On Dec. 14, when the first COVID-19 vaccine hit Colorado, healthcare providers were cast into another trying mission: Vaccinate the state’s 5.7 million residents as rapidly as possible to end the pandemic. Their average weekly supply? About 60,000 doses.
For the masses of people out there anxiously awaiting their turn for themselves or a loved one: Don’t do the math.
“This is truly a monumental task, to say the least,” said Scott Bookman, COVID-19 incident commander at the Colorado Department of Public Health & Environment. “When you are faced with that, you are faced with the incredibly difficult decisions of prioritization.”
As the massive vaccination campaign carries on, with new hope of more doses on the horizon, experts shared some complexities of the job during a Feb. 5 virtual panel discussion.
Choosing who goes first, where to target vaccination dispersal sites and how to vaccinate enough people to end the pandemic despite skepticism and distrust continually challenge healthcare providers assigned the task.
“There’s a wide range of attitudes toward vaccines from extreme eagerness to outright rejection,” said Katherine Dickinson, PhD, assistant professor at the Colorado School of Public Health (ColoradoSPH). “It’s complex. It’s multifaceted. And its driven by a number of different factors.”
State expects rise in vaccine supplies
In Colorado, nationally recognized for its successful campaign so far, assigning the first phases was relatively simple, Bookman said. With a goal of saving as many lives as possible, front-line healthcare workers with the highest chance of exposure and older residents with the highest chance of death came first.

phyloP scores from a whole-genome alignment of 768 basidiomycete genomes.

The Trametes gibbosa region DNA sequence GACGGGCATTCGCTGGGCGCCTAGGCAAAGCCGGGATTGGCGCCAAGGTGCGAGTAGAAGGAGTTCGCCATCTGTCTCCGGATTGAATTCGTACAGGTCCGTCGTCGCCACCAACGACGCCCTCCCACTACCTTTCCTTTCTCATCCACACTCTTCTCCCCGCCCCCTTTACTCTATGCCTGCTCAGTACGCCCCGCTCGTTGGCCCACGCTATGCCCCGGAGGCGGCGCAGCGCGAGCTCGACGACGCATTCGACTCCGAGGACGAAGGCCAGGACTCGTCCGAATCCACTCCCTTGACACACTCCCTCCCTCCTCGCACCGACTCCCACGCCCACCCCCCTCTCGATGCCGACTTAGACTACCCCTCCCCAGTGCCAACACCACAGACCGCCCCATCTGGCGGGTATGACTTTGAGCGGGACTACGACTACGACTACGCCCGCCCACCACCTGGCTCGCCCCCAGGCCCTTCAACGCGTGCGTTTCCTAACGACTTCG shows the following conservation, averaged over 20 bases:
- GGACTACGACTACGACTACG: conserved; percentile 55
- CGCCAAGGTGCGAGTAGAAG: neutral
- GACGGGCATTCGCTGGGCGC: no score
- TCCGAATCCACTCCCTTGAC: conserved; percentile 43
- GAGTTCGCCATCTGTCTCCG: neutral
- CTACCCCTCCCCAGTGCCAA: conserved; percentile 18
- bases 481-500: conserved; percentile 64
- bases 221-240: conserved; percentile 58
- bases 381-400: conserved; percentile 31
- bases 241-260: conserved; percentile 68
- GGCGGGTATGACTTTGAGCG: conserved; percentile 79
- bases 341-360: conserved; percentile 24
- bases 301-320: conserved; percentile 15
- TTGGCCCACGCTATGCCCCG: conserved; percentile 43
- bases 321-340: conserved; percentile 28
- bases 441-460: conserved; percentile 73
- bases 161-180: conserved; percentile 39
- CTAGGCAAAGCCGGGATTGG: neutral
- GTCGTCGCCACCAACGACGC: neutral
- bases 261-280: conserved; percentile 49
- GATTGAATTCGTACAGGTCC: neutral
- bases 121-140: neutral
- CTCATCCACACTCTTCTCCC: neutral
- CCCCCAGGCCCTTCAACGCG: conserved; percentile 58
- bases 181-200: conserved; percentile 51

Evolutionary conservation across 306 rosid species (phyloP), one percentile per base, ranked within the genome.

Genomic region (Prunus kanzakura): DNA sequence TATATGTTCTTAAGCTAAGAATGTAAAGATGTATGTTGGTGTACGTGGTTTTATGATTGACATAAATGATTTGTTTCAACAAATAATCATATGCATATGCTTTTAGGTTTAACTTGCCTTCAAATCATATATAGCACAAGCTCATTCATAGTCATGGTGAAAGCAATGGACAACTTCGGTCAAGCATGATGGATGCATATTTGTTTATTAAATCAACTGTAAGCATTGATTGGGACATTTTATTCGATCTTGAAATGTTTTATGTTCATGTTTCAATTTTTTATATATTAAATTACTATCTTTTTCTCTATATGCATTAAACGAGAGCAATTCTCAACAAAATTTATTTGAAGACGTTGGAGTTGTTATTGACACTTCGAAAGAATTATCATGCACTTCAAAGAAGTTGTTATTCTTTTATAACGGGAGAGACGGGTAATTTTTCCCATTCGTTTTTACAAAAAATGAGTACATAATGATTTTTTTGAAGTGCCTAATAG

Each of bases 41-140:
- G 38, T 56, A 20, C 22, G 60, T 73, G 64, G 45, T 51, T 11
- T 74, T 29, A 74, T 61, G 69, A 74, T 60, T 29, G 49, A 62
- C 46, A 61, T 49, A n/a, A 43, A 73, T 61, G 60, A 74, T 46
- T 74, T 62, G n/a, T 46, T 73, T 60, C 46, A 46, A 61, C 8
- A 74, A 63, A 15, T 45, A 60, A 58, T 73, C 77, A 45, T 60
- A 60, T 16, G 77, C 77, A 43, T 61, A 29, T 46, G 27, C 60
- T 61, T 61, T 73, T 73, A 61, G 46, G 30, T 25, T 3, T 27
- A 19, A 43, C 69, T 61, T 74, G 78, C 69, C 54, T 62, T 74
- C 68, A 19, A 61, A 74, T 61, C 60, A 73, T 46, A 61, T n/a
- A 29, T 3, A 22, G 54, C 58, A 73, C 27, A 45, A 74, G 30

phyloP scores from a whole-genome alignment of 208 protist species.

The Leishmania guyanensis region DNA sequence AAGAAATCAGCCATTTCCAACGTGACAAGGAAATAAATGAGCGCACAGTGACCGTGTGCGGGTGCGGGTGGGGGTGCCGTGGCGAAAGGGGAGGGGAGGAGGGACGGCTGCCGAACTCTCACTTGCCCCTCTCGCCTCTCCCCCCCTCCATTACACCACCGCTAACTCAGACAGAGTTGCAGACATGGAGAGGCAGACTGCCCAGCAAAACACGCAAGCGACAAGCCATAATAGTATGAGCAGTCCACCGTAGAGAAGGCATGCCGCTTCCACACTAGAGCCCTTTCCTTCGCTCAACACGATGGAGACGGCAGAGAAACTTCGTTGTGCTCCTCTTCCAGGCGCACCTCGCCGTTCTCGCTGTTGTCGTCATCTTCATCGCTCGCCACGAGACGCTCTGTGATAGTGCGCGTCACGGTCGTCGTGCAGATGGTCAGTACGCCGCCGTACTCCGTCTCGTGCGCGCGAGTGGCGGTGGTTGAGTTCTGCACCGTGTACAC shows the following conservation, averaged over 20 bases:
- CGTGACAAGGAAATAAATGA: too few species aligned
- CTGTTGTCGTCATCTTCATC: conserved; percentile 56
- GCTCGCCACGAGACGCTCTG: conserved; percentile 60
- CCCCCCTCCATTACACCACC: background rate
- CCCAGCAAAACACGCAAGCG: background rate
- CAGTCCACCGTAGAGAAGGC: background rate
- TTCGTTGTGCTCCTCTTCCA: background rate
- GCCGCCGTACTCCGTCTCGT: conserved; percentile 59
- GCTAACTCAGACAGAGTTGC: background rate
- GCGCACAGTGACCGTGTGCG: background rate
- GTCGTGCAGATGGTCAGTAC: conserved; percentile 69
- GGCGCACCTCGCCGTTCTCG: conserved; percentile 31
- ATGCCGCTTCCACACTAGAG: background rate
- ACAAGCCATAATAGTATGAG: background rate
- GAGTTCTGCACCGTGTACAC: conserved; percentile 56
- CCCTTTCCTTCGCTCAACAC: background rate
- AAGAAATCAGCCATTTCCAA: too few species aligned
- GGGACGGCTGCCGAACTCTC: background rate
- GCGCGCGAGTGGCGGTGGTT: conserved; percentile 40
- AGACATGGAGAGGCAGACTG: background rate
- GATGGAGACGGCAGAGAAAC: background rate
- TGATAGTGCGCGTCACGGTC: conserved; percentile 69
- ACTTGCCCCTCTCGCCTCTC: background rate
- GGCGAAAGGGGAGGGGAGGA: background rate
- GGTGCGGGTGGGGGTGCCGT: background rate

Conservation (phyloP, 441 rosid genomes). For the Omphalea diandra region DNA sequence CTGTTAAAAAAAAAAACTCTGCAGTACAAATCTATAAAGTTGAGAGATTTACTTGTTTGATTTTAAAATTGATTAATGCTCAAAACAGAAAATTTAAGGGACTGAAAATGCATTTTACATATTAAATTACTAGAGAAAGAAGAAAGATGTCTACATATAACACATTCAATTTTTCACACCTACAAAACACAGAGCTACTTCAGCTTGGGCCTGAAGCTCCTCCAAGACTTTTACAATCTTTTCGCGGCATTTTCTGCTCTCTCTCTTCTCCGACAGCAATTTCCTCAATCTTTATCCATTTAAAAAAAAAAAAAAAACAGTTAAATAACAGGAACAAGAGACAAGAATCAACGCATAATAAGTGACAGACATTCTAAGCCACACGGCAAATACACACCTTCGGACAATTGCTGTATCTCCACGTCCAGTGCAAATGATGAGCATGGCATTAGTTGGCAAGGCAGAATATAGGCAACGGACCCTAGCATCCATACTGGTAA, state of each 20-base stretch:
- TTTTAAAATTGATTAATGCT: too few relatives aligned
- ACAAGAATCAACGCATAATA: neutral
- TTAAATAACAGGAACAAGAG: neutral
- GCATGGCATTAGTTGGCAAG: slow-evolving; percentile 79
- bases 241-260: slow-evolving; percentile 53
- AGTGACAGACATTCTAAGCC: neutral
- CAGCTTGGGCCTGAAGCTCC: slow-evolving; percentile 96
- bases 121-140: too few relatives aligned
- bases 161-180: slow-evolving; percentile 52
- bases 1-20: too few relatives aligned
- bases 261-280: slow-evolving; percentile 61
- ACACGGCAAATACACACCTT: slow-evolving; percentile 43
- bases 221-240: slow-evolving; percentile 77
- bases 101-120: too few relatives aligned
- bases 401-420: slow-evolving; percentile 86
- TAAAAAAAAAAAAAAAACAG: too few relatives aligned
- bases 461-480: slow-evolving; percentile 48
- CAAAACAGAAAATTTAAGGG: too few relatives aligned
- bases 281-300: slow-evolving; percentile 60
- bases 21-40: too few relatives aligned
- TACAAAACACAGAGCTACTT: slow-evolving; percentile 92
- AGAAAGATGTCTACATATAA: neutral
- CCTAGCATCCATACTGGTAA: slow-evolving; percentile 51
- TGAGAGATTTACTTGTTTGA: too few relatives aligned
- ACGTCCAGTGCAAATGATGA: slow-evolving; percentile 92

“Our target is to have 70% of 70-plus vaccinated by the end of February,” Bookman said. Most of the state’s COVID-19 deaths (78%) occur in patients 70 and older.
On Feb. 8, the state opened the vaccination doors to anyone 65 and older and to educators from pre-K through 12th grade.
“We’re still pretty resource-constrained, but we’re starting to hear some pretty promising news,” said Bookman, a CU Denver alumnus.
The two current manufacturers with emergency use authorization (EUA) from the Food and Drug Administration have said they expect significant supply increases soon, Bookman said. And a third vaccine supplier, Johnson & Johnson, has applied for EUA, which the state expects will lead to doses in hand by early spring.
“By March or April, depending on the national supply, we may have the opposite problem,” Bookman said. “We may have so much vaccine, we may not have enough people to do the vaccinating.”